In the old days, David used a sling and a stone to keep Goliath out of town.
It's not that simple these days, when Goliath is the Wal-Mart retail chain and David is the citizens group that seems to pop up wherever the Walton clan's business wants to set down its footprint.
But the Davids have been having their day in some places.
In Lockport, a proposed Transit Road Wal-Mart Supercenter is apparently off the table while the company looks for a new site.
In Amherst, a proposed Millersport Highway store was killed -- although the town is now being sued by the property owners.
In Lima, a rural community near Geneseo, residents fought off the potential rezoning to keep Wal-Mart out.
In other places, from Lake Placid in the Adirondacks to Burlington in Vermont to New York City, Wal-Mart has been forced to deal with the pain of rejection.
One of the constants is the strategy Anne Leary and her allies developed when they kept Wal-Mart out of East Aurora in 1995. East Aurora was one of the first communities to keep Wal-Mart out and was featured in a "60 Minutes" report on the issue at the time.
"We were fortunate; we were one of the first ones to win the battle," Leary said.
"What we've done in various towns and villages is we've forced the issue, to say, 'At this present date, where do you stand on the Wal-Mart issue?' " she said. "It's put candidates into a corner, because they don't want to answer it. But they've been forced to."
Leary was referring to some of the towns she received calls from after her group's success in her hometown. She estimates she consulted in close to 40 communities fighting Wal-Mart.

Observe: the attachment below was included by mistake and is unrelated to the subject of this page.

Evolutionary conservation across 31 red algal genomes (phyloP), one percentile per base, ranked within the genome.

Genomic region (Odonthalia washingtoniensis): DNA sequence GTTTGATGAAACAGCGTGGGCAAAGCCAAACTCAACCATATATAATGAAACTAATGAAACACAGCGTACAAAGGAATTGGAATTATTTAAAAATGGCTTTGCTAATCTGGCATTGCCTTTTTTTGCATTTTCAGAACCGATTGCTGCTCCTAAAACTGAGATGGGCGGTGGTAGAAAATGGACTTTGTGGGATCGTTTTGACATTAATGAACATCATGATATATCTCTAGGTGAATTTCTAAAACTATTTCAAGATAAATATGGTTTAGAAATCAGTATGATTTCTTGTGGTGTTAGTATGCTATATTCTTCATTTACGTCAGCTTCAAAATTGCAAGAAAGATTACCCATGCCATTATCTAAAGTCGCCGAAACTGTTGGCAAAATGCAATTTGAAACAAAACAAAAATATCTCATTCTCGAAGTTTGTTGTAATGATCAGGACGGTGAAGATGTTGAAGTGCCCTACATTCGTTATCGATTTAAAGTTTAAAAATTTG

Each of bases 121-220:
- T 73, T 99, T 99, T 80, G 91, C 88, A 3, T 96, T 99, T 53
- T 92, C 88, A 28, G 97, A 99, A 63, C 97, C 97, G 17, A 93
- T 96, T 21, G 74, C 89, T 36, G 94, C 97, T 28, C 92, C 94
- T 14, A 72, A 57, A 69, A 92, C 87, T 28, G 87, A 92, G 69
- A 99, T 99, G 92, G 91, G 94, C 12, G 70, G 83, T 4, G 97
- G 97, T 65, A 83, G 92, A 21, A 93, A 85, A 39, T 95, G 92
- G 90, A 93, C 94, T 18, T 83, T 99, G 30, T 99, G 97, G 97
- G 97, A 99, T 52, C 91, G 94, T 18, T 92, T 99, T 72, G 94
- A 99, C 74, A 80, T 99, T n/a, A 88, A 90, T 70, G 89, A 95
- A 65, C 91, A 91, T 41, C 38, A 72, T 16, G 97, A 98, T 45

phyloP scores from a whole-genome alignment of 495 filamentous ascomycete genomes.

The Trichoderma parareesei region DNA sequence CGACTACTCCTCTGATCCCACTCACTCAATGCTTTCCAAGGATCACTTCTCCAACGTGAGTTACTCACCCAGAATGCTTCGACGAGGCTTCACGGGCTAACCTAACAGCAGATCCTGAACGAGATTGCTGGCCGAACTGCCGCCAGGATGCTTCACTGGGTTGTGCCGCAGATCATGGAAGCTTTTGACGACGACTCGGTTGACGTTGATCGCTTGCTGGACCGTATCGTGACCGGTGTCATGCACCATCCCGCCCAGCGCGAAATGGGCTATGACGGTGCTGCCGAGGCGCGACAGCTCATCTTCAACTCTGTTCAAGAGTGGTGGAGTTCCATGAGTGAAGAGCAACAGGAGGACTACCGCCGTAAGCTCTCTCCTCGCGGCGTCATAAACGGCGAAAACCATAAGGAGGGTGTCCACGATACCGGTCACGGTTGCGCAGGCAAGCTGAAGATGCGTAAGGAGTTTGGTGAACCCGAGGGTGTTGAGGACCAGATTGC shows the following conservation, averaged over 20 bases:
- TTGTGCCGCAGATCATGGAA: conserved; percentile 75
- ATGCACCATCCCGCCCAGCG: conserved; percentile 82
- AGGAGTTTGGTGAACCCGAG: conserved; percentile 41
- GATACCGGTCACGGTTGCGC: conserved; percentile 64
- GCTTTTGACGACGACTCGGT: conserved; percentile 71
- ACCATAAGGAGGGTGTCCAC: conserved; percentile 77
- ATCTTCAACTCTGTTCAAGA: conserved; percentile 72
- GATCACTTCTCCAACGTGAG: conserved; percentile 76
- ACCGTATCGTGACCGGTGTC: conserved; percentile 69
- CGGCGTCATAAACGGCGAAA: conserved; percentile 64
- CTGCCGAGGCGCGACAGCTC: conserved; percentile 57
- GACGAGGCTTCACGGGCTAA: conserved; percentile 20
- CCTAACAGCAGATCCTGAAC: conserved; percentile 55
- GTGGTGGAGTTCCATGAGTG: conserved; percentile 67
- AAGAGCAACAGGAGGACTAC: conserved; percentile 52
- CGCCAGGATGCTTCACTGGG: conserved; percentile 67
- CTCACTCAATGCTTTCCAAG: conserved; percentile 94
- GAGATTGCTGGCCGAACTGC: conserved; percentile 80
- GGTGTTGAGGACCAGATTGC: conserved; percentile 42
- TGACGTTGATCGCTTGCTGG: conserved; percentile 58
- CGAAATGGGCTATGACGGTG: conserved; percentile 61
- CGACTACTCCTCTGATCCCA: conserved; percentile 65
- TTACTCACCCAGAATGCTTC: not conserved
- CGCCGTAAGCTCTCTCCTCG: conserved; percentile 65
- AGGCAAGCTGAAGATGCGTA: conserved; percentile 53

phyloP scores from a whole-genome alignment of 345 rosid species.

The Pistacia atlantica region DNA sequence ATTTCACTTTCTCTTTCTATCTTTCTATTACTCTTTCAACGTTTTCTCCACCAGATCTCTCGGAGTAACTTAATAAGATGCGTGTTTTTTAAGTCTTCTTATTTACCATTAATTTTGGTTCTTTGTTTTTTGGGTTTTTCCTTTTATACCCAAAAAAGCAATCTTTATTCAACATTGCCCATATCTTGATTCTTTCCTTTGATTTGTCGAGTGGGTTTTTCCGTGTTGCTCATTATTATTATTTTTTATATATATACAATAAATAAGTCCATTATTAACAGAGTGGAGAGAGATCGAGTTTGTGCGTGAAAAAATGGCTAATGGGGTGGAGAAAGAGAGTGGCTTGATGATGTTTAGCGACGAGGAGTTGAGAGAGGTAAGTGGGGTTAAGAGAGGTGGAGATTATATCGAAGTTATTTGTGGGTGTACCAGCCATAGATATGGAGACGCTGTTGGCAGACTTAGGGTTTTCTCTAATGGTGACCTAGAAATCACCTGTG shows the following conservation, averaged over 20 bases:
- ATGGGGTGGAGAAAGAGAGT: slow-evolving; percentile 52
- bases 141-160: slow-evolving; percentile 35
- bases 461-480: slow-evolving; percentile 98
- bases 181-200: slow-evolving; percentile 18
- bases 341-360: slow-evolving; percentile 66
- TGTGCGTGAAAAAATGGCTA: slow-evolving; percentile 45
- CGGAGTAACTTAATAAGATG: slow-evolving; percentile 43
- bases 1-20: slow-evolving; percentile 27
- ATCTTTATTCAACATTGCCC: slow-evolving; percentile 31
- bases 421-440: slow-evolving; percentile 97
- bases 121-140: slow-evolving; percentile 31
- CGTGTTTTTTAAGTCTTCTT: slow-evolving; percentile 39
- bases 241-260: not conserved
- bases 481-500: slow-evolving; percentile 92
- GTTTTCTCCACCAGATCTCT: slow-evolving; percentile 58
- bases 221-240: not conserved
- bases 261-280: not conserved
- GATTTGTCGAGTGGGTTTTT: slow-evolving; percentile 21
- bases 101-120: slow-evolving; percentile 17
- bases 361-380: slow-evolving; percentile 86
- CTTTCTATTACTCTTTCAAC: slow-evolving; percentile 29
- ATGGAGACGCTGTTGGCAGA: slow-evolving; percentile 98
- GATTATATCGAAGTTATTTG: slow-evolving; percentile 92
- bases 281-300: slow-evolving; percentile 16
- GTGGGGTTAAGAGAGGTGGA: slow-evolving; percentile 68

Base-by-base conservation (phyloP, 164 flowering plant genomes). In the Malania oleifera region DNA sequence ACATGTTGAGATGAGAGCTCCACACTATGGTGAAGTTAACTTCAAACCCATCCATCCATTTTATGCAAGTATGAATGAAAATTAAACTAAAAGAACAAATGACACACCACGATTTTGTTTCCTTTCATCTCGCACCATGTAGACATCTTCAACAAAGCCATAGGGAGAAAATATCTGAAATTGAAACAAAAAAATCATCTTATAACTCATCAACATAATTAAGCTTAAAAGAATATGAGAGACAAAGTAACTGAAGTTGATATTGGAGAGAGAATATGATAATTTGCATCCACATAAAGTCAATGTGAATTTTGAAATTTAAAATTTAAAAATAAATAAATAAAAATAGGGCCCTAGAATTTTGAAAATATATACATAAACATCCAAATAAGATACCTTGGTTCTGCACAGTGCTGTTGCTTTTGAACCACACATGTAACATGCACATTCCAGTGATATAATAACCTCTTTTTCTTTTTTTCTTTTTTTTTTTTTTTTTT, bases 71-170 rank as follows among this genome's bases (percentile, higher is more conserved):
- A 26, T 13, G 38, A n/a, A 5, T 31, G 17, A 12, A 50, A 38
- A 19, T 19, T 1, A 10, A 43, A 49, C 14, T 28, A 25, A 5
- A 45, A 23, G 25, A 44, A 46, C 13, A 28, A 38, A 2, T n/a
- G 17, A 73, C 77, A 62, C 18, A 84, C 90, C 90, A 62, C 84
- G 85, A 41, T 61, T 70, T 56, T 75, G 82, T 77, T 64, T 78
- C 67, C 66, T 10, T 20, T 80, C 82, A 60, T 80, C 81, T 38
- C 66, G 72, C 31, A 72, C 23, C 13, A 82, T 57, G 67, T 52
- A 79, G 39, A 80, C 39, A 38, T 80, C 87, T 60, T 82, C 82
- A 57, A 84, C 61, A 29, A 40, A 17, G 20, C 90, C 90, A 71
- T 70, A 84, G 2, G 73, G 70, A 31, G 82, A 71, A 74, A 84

Leary and most of Wal-Mart's critics cite the company's devastating effects on village main streets, low wages for workers and traffic and crime problems around stores as reasons they don't want the chain in their community.
Although the chain is hugely successful, Wal-Mart has been accused of driving American jobs overseas and encouraging employees to seek health benefits from Medicaid instead of obtaining them through the company.
Of course, not everyone sees it that way, if judged by nothing more than full parking lots and a healthy corporate bottom line. And not all politicians jump on the anti-Wal-Mart bandwagon. North Tonawanda Mayor Lawrence V. Soos welcomes the store to the former Melody Fair area.
And while concerns about the fate of the Grandview Drive-In are driving opposition in the Town of Evans, Angola Village Trustee William Houston makes the argument: "Where else are you going to get a pair of socks between Hamburg and Fredonia?"
In fact, Town of Lockport Supervisor Marc R. Smith said he is supportive of Wal-Mart building a new supercenter -- a combination of old-style Wal-Mart and supermarket -- on the site of the old Lockport Mall.
"They're already in our community," he said. "And we've been working on a marketing plan for the North Transit corridor. We're interested in growing our commercial area, and that would be one positive step."
What apparently happened to derail plans for a new Lockport store was that while Wal-Mart was pursuing the required zoning variances, its option on the property ran out. The owner, General Growth Properties, then raised the price, reportedly by as much as $1 million.